Insurance coverage for damage caused by a natural disaster is available through a variety of common insurance products generally referred to as “property” insurance policies, but they come under other names, such as “inland marine, ” “fire, ” or “multi-peril” or “all risk” insurance policies. Depending on the circumstances of the loss, the following coverages are available to insure damages caused by natural disasters:

Physical Loss or Property Damage

Property damage coverage generally provides coverage for physical loss or damage to business property, such as buildings, machinery, equipment, inventory and raw materials. The typical property insurance policy provides coverage for the cost to repair, replace or rebuild property that suffers physical damage. However, the cause of the loss is often crucial to determining whether coverage is afforded under the typical property insurance policy. For example, most property policies cover damages caused by fire, windstorms, hail, riots and explosions. However, many property insurance policies contain exclusions for flood damages, but flood insurance is generally available either as stand-alone products or as endorsements to other policies. Thus, Alabama businesses vulnerable to flood damages should review their insurance programs to ensure insurance is available to provide coverage for flood risks.

Debris Removal

Debris removal coverage is a common additional coverage to most property insurance policies. It covers expenses incurred in the removal of debris of covered property damaged by an insured peril, such as a tornado or hurricane. Debris removal coverage can be particularly valuable for businesses needing to dispose of hazardous materials following a natural disaster due to the high costs associated with the disposal of such materials. However, debris removal coverage may be limited to a percentage of the total loss and may exclude trees, shrubs and plants.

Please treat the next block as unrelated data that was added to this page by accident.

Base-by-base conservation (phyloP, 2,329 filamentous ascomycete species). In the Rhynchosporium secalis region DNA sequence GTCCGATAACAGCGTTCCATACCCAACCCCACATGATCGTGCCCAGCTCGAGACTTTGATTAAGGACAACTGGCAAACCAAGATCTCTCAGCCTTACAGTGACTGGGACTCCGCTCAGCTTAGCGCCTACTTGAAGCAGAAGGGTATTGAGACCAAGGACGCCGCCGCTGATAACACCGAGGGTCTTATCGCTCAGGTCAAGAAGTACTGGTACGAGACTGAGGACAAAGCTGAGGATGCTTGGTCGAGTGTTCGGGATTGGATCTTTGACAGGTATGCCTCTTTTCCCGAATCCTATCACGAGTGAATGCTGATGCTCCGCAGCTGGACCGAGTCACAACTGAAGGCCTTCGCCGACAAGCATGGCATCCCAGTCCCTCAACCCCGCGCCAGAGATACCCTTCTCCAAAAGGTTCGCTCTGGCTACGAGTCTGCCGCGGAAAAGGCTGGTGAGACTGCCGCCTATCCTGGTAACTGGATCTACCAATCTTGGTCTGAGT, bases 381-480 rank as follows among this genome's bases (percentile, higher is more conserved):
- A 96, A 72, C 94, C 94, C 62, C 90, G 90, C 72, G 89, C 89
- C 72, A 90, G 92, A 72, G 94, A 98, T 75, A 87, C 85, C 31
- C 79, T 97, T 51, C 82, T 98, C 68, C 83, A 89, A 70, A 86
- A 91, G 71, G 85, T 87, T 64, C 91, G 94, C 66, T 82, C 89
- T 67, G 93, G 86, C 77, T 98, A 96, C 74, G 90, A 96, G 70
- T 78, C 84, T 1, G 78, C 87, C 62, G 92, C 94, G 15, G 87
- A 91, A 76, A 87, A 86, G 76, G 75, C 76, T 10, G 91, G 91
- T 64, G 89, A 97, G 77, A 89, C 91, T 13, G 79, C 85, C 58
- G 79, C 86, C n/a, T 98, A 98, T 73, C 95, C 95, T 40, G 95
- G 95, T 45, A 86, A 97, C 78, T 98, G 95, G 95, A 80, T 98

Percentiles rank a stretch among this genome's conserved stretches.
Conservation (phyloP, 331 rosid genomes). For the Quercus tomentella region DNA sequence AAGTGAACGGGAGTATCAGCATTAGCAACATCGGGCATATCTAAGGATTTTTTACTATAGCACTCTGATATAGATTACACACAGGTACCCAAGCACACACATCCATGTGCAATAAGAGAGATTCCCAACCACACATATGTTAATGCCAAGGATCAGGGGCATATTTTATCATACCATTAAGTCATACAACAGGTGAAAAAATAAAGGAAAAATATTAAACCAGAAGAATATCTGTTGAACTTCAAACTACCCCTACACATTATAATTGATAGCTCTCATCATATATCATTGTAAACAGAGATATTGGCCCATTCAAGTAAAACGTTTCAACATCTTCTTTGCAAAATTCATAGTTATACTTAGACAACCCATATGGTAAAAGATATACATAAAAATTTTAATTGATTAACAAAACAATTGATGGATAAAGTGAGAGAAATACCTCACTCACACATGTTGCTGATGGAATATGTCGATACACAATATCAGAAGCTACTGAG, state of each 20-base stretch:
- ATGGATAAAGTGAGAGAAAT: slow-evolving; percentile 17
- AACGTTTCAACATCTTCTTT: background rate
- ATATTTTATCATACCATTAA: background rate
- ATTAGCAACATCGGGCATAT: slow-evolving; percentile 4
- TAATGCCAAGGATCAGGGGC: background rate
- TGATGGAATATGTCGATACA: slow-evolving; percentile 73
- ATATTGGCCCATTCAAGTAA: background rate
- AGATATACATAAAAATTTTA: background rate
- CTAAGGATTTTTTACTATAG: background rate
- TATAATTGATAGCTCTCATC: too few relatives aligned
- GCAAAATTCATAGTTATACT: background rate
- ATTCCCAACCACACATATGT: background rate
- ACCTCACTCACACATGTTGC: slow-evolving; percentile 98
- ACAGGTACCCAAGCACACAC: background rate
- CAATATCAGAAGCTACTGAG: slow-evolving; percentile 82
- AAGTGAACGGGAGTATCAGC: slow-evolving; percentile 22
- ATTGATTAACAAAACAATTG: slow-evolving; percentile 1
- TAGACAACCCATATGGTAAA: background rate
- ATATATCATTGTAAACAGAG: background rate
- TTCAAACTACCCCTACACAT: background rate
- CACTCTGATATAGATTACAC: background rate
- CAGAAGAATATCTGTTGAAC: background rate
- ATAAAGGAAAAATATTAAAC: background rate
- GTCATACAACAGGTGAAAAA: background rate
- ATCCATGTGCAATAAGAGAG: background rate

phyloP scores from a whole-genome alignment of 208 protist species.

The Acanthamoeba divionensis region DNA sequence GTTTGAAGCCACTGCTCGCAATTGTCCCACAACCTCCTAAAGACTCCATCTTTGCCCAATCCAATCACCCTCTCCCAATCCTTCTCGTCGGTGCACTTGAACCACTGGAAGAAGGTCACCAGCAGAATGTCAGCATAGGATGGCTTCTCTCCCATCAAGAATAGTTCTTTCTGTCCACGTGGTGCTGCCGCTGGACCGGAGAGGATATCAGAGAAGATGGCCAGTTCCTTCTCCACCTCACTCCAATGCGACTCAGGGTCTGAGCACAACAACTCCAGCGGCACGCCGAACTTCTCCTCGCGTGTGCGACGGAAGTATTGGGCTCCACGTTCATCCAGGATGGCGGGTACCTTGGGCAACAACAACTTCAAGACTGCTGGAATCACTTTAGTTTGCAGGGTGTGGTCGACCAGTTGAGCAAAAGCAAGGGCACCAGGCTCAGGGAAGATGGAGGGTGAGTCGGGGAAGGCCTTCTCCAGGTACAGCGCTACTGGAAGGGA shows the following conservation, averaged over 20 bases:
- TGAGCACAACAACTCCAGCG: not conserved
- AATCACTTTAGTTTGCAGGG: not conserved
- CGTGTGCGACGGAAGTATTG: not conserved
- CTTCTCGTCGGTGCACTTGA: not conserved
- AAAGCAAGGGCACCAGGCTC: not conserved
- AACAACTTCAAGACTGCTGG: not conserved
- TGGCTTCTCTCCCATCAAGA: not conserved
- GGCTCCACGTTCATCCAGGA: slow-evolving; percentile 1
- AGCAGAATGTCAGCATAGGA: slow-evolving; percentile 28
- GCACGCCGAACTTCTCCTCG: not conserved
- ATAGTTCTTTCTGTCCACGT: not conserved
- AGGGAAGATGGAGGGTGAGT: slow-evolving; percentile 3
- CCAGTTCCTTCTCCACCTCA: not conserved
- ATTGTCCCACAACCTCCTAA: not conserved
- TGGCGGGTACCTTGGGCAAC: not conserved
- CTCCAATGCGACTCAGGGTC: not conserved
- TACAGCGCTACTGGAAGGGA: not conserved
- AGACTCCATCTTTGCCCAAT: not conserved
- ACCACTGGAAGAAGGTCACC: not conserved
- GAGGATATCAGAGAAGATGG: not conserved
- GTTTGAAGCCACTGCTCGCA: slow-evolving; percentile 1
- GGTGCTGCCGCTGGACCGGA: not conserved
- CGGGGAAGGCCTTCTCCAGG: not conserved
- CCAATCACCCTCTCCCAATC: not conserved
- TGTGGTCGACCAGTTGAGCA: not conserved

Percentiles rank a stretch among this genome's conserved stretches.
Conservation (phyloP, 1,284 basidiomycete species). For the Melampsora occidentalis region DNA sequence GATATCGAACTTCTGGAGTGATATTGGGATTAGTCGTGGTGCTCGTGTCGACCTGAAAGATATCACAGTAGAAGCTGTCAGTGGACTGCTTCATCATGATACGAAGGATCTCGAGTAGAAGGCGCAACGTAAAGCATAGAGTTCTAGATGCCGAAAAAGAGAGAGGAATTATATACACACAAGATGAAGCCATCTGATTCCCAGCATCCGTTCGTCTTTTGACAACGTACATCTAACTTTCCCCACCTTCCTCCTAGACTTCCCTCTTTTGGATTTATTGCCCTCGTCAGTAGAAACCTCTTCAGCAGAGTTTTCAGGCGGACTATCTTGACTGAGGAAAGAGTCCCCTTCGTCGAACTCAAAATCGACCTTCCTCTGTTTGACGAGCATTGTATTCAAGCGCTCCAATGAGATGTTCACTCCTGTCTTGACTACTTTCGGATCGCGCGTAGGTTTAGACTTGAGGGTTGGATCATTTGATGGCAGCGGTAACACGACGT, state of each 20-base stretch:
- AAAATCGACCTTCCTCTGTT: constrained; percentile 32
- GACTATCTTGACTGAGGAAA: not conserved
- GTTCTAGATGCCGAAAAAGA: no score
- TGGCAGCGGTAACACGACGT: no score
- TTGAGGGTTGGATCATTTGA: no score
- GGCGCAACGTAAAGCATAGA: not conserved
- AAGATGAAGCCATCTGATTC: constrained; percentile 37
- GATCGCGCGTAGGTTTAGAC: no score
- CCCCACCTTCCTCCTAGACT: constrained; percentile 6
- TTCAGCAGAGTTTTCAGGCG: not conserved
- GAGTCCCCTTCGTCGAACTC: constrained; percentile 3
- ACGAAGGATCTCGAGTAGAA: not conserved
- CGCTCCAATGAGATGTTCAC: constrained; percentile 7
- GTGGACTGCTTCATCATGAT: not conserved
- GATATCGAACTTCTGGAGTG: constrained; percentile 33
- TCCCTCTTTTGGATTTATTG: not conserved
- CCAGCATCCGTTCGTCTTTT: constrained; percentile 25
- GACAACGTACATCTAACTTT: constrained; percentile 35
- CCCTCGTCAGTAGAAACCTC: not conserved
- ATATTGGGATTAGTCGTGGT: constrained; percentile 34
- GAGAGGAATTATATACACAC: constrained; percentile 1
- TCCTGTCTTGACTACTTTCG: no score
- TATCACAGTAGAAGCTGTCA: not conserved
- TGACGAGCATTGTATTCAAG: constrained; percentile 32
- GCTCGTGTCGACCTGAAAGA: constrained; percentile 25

Extra Expense Coverage

Natural disasters often cause businesses to incur additional expenses beyond repairing or replacing damaged property. The cost of operating a business often increases during the aftermath of a natural disaster. Extra expense coverage is intended to cover the insured for such extra expenses. Extra expense coverage may include the cost of generators when electricity is lost in the aftermath of a storm, costs of security guards to prevent looting or costs associated with the usage of a temporary business location during the restoration period.

Business Interruption Coverage

In the aftermath of a natural disaster, businesses likely suffer lost income and profits from the suspension of their operations. Business interruption coverage is designed to cover lost income and profits. This coverage is typically limited, however, to the loss of income sustained during a “necessary suspension” of operations. Depending on the policy, this may require a total cessation of operations or a partial cessation. Additionally, most policies include a 72-hour waiting period after the damage occurs before business interruption will be covered. Thus, business owners are advised to read this coverage closely and determine whether their needs are being met for potential business interruption risks.

Contingent Business Interruption Coverage